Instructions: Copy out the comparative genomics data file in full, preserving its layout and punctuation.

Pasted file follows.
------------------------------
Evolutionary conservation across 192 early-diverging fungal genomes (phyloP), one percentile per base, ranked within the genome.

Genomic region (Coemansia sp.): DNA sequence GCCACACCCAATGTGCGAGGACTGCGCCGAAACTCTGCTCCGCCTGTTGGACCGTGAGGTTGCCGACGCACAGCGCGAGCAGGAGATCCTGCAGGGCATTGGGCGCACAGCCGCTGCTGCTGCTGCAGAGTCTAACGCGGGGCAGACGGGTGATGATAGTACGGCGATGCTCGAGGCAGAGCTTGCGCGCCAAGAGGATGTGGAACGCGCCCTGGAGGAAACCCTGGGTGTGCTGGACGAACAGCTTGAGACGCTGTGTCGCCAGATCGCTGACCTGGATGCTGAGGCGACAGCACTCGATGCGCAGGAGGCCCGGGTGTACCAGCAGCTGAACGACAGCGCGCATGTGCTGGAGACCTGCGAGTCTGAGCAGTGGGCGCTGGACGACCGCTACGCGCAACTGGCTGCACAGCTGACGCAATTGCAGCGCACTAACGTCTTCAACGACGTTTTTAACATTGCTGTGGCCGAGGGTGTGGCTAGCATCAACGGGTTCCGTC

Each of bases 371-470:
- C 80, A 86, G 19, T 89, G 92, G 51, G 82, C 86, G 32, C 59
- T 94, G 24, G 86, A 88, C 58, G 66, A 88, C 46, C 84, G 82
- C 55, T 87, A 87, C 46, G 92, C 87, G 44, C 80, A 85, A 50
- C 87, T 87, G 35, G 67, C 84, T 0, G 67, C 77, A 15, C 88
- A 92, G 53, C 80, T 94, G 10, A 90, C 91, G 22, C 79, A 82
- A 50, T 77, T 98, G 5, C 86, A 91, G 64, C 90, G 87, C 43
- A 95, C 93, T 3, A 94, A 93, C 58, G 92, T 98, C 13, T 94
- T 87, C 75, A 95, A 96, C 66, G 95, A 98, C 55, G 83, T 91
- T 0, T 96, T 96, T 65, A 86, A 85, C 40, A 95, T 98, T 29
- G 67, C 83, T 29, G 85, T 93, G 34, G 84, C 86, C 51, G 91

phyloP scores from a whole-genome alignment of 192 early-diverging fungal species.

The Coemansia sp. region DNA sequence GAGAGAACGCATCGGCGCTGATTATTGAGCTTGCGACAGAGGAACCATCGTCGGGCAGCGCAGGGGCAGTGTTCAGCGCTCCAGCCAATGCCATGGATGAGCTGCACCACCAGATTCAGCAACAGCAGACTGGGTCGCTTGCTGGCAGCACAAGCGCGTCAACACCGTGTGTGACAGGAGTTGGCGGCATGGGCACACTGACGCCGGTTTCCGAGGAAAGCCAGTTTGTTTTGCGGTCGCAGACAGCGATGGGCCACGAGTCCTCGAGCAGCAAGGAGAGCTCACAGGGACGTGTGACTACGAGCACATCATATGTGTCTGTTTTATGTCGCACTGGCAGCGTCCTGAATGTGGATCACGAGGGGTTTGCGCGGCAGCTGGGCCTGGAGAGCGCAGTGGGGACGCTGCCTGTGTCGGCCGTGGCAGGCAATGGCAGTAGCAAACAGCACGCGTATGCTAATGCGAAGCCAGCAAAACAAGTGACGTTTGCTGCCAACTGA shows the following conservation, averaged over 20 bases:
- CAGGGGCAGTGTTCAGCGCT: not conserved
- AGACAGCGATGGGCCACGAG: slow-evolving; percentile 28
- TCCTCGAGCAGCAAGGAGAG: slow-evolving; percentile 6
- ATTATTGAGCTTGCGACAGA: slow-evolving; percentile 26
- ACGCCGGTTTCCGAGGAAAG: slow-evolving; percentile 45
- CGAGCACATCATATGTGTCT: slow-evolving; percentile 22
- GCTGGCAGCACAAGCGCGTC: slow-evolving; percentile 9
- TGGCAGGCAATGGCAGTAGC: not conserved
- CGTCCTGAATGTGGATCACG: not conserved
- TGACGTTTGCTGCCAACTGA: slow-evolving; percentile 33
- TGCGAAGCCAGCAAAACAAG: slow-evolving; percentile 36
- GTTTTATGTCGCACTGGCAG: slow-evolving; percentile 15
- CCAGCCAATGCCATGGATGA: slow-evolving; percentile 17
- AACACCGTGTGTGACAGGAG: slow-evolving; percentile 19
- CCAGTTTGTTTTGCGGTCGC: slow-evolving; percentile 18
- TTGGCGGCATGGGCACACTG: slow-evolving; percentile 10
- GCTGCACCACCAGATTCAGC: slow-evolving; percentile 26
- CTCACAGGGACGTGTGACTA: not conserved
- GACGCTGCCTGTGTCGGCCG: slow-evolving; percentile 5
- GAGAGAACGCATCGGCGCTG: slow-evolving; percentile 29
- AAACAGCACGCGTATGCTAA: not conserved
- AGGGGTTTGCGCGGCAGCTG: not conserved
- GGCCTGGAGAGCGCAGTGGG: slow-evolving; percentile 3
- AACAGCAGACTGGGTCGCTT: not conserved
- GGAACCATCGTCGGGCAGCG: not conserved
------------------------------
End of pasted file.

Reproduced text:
Evolutionary conservation across 192 early-diverging fungal genomes (phyloP), one percentile per base, ranked within the genome.

Genomic region (Coemansia sp.): DNA sequence GCCACACCCAATGTGCGAGGACTGCGCCGAAACTCTGCTCCGCCTGTTGGACCGTGAGGTTGCCGACGCACAGCGCGAGCAGGAGATCCTGCAGGGCATTGGGCGCACAGCCGCTGCTGCTGCTGCAGAGTCTAACGCGGGGCAGACGGGTGATGATAGTACGGCGATGCTCGAGGCAGAGCTTGCGCGCCAAGAGGATGTGGAACGCGCCCTGGAGGAAACCCTGGGTGTGCTGGACGAACAGCTTGAGACGCTGTGTCGCCAGATCGCTGACCTGGATGCTGAGGCGACAGCACTCGATGCGCAGGAGGCCCGGGTGTACCAGCAGCTGAACGACAGCGCGCATGTGCTGGAGACCTGCGAGTCTGAGCAGTGGGCGCTGGACGACCGCTACGCGCAACTGGCTGCACAGCTGACGCAATTGCAGCGCACTAACGTCTTCAACGACGTTTTTAACATTGCTGTGGCCGAGGGTGTGGCTAGCATCAACGGGTTCCGTC

Each of bases 371-470:
- C 80, A 86, G 19, T 89, G 92, G 51, G 82, C 86, G 32, C 59
- T 94, G 24, G 86, A 88, C 58, G 66, A 88, C 46, C 84, G 82
- C 55, T 87, A 87, C 46, G 92, C 87, G 44, C 80, A 85, A 50
- C 87, T 87, G 35, G 67, C 84, T 0, G 67, C 77, A 15, C 88
- A 92, G 53, C 80, T 94, G 10, A 90, C 91, G 22, C 79, A 82
- A 50, T 77, T 98, G 5, C 86, A 91, G 64, C 90, G 87, C 43
- A 95, C 93, T 3, A 94, A 93, C 58, G 92, T 98, C 13, T 94
- T 87, C 75, A 95, A 96, C 66, G 95, A 98, C 55, G 83, T 91
- T 0, T 96, T 96, T 65, A 86, A 85, C 40, A 95, T 98, T 29
- G 67, C 83, T 29, G 85, T 93, G 34, G 84, C 86, C 51, G 91

phyloP scores from a whole-genome alignment of 192 early-diverging fungal species.

The Coemansia sp. region DNA sequence GAGAGAACGCATCGGCGCTGATTATTGAGCTTGCGACAGAGGAACCATCGTCGGGCAGCGCAGGGGCAGTGTTCAGCGCTCCAGCCAATGCCATGGATGAGCTGCACCACCAGATTCAGCAACAGCAGACTGGGTCGCTTGCTGGCAGCACAAGCGCGTCAACACCGTGTGTGACAGGAGTTGGCGGCATGGGCACACTGACGCCGGTTTCCGAGGAAAGCCAGTTTGTTTTGCGGTCGCAGACAGCGATGGGCCACGAGTCCTCGAGCAGCAAGGAGAGCTCACAGGGACGTGTGACTACGAGCACATCATATGTGTCTGTTTTATGTCGCACTGGCAGCGTCCTGAATGTGGATCACGAGGGGTTTGCGCGGCAGCTGGGCCTGGAGAGCGCAGTGGGGACGCTGCCTGTGTCGGCCGTGGCAGGCAATGGCAGTAGCAAACAGCACGCGTATGCTAATGCGAAGCCAGCAAAACAAGTGACGTTTGCTGCCAACTGA shows the following conservation, averaged over 20 bases:
- CAGGGGCAGTGTTCAGCGCT: not conserved
- AGACAGCGATGGGCCACGAG: slow-evolving; percentile 28
- TCCTCGAGCAGCAAGGAGAG: slow-evolving; percentile 6
- ATTATTGAGCTTGCGACAGA: slow-evolving; percentile 26
- ACGCCGGTTTCCGAGGAAAG: slow-evolving; percentile 45
- CGAGCACATCATATGTGTCT: slow-evolving; percentile 22
- GCTGGCAGCACAAGCGCGTC: slow-evolving; percentile 9
- TGGCAGGCAATGGCAGTAGC: not conserved
- CGTCCTGAATGTGGATCACG: not conserved
- TGACGTTTGCTGCCAACTGA: slow-evolving; percentile 33
- TGCGAAGCCAGCAAAACAAG: slow-evolving; percentile 36
- GTTTTATGTCGCACTGGCAG: slow-evolving; percentile 15
- CCAGCCAATGCCATGGATGA: slow-evolving; percentile 17
- AACACCGTGTGTGACAGGAG: slow-evolving; percentile 19
- CCAGTTTGTTTTGCGGTCGC: slow-evolving; percentile 18
- TTGGCGGCATGGGCACACTG: slow-evolving; percentile 10
- GCTGCACCACCAGATTCAGC: slow-evolving; percentile 26
- CTCACAGGGACGTGTGACTA: not conserved
- GACGCTGCCTGTGTCGGCCG: slow-evolving; percentile 5
- GAGAGAACGCATCGGCGCTG: slow-evolving; percentile 29
- AAACAGCACGCGTATGCTAA: not conserved
- AGGGGTTTGCGCGGCAGCTG: not conserved
- GGCCTGGAGAGCGCAGTGGG: slow-evolving; percentile 3
- AACAGCAGACTGGGTCGCTT: not conserved
- GGAACCATCGTCGGGCAGCG: not conserved